The race organizers crowded the raised platform that housed the electronics that provided varied virtual race tracks. A few buzz-flyers flew in a long oval a hundred feet up. Some pilots showed off their skill with dips and loops and figure-eights. As Walt settled onto the aluminum bench, taking the place saved for him by Kitty, he glanced at the pad she held in her lap. Tuned to the public broadcast, it showed an overview of the current course, with buzz-flyers featured as green orbs, virtual obstacles as red squares, and the track’s walls as thick black lines.

“Vickie called me,” Walt said.

Kitty nodded. “I expected she would.”

“I have to give her something.”

Kitty didn’t respond. She brushed her fingers through the gray hair falling across her chest. She smoothed the fabric of her voluminous gown. The thick cloth looked too warm for a summer afternoon, but Walt always found Kitty looking comfortable no matter the weather, no matter if she wore a silky dress outside in the cold of winter or a quilted wool garment in the heat of summer.

Doris March appeared at the base of the grandstand, her hand on a railing. She looked up. Walt avoided her eyes.

“You’re prepping her to take over, aren’t you?” Walt asked Kitty.

Kitty leaned close. Walt sniffed the lavender perfume she often dabbed behind her ears and across her throat.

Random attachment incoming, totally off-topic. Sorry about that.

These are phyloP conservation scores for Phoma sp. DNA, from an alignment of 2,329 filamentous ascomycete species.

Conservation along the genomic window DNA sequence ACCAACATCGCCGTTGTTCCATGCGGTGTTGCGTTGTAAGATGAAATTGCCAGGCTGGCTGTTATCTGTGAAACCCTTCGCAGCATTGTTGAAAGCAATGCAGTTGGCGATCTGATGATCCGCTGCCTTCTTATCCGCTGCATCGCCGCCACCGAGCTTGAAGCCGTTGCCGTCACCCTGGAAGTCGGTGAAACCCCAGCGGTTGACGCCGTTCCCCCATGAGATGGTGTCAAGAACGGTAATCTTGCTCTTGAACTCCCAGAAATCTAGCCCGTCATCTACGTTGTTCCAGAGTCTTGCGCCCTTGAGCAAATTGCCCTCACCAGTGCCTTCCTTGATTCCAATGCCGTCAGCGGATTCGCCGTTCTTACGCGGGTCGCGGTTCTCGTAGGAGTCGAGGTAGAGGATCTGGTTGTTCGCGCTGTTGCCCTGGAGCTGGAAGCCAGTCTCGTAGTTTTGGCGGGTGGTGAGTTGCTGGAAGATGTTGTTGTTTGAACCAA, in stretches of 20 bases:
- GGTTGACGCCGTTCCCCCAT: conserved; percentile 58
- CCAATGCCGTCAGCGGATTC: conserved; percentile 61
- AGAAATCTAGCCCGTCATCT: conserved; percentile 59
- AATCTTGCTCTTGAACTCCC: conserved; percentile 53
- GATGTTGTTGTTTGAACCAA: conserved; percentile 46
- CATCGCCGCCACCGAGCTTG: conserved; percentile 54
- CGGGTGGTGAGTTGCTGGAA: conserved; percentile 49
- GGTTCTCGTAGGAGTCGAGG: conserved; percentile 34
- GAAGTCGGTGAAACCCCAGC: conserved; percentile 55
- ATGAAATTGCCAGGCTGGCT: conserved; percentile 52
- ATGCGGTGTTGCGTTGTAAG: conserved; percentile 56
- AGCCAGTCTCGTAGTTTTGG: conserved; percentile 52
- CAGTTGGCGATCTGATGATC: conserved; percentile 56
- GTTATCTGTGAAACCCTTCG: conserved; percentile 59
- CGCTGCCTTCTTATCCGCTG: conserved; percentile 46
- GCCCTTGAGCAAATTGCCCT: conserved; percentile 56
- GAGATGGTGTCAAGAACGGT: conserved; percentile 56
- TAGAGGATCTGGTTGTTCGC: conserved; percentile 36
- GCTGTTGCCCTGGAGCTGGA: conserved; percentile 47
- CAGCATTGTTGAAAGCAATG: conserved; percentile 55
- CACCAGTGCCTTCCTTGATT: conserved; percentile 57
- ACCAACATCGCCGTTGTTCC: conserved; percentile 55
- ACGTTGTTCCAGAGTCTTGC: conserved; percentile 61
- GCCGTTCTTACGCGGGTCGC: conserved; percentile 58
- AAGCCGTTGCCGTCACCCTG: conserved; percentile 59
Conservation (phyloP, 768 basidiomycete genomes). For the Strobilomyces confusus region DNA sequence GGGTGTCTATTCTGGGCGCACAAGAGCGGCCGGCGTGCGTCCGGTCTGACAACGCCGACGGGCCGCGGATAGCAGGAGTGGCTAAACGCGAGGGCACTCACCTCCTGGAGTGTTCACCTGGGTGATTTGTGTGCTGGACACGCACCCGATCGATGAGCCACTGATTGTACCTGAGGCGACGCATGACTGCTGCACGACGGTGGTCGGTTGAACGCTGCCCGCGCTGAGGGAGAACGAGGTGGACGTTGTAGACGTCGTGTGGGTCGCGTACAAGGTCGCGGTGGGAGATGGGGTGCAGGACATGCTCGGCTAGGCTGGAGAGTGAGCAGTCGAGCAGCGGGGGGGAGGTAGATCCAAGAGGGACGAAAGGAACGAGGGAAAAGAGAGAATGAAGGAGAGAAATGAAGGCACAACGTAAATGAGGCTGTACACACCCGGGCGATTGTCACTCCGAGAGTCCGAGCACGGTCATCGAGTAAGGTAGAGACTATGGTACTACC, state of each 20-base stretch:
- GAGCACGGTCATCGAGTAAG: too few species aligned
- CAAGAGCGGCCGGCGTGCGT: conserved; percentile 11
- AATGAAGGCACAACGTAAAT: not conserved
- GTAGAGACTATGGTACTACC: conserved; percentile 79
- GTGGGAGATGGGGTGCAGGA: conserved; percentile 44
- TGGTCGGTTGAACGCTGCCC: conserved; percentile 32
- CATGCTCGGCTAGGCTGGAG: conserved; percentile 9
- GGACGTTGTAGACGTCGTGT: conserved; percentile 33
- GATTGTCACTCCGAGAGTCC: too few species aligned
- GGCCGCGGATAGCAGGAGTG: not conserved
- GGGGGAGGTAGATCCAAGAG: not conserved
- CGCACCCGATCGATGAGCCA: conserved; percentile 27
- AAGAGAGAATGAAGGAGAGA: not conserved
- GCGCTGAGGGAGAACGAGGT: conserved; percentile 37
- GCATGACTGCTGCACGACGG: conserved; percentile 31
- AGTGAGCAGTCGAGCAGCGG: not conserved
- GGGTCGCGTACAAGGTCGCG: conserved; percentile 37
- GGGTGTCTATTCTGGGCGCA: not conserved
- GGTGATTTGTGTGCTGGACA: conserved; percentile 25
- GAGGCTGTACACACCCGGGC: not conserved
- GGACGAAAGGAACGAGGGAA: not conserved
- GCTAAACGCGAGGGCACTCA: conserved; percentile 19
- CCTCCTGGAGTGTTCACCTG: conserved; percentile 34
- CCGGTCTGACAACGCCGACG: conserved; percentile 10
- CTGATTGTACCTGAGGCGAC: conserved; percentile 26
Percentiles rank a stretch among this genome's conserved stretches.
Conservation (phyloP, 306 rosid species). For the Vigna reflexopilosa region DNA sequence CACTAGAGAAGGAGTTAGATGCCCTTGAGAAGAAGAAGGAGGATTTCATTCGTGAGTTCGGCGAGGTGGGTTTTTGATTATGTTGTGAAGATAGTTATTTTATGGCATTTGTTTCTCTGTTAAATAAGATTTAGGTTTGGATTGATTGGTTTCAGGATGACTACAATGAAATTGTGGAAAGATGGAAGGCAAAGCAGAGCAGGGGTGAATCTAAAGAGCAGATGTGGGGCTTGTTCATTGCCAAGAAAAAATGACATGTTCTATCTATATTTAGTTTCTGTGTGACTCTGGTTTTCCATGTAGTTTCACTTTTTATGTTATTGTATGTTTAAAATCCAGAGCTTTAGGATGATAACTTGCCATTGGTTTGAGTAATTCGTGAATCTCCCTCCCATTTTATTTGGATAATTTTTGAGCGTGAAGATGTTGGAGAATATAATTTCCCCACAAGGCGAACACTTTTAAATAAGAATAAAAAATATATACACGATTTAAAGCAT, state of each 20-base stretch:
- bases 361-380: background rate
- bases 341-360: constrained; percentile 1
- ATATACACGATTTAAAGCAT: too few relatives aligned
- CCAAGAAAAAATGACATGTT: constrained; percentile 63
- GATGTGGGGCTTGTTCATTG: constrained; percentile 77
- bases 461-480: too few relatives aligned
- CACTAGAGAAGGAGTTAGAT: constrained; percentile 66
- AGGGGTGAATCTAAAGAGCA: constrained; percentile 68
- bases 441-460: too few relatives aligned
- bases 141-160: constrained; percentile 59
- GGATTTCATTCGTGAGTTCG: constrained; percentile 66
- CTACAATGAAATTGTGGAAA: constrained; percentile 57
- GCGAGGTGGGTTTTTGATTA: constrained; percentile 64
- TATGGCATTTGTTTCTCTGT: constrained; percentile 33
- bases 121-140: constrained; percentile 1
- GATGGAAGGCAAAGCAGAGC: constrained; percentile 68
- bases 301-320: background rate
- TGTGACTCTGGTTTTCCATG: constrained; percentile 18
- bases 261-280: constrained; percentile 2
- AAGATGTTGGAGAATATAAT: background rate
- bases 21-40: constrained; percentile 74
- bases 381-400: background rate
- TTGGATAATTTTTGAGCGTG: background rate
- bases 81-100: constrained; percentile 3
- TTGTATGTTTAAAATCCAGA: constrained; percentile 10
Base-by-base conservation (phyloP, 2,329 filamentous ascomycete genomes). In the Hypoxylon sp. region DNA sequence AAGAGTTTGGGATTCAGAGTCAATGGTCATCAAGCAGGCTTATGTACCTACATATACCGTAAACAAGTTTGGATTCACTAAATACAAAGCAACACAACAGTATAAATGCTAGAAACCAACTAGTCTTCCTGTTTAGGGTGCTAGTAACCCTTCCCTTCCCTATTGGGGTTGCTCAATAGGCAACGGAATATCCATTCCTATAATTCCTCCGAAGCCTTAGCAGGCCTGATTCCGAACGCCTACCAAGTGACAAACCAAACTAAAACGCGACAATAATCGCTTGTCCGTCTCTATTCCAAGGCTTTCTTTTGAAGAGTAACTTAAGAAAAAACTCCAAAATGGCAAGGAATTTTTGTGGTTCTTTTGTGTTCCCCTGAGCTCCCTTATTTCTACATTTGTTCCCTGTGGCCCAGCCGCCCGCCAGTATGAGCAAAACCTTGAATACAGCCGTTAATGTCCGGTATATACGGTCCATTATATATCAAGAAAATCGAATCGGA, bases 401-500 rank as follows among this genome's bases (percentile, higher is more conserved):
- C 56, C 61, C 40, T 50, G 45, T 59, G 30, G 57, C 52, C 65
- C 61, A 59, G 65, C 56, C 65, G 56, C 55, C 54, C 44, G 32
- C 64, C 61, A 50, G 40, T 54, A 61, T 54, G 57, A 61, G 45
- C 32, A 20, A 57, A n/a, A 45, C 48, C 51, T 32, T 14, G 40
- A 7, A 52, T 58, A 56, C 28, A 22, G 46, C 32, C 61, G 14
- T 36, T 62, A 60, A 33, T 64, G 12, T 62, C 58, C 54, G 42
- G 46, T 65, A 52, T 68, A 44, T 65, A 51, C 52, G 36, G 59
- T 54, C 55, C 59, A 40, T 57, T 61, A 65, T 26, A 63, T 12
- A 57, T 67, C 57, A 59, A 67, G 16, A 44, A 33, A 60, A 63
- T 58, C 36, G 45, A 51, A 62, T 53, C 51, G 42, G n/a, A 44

Several times in the past couple of weeks, Walt had caught sight of Doris either lingering in the basement near the door to Kitty’s suite or exiting after meeting with the house counselor. It annoyed him to think he’d already been displaced.

“You’re going to like what you see here,” Kitty said, pointing.

“I don’t care about the race!”

Kitty sighed.

Stu Renwald, Bernie House’s main pilot, loped across the lawn to an assigned cubicle near the command-and-control pit. Doris joined him and they huddled. Walt wondered why they conspired like that. He hadn’t expected to see them chatting in whispers, side-by-side.

Doris took a small blue backpack from Stu. She shot a look in Kitty’s direction. She smiled. She looked happy. Pleased.

“You’ve co-opted her,” Walt said.

“She wants to be the next president,” Kitty said. “She knows what’s expected.”

Doris started off at a jog, arms swinging, the blue pack on her back, and the narrow cloth straps across her wide shoulders. A cloth belt wrapped around her chest.

“Call Vickie,” Kitty said.

Walt hesitated. “What’s in the backpack?”

“Call Vickie. You want to save yourself, call Vickie.”

“You can’t trust her. I mean, Doris. She’ll turn on you.”

Again, Kitty urged him to call Vickie, adding, “I know what I’m doing.”

Walt tapped his wrist band and twisted his arm to see better his recent calls listing, squinting slightly in a battle against the afternoon sunlight. He focused on Vickie’s icon, a blurred facial and a black badge reading ‘Metro Traffic Div’.

Her face greeted him in the small projected monitor. It was Vickie’s automatic reply. Walt leaned close to his wrist and shortened the distance even further by raising his hand to his face.

“You need to call me. Immediately, Vick. Please.”

Just as he relaxed, and with a sideways glance at Kitty, the virtual monitor cleared to gray, and Vickie’s auto-reply morphed into a visual with the park in the background, along with noise from the crowd.

“I have information,” Walt said, putting a bit of excitement into his voice. He tried to sound breathless, as though he’d just run in from somewhere.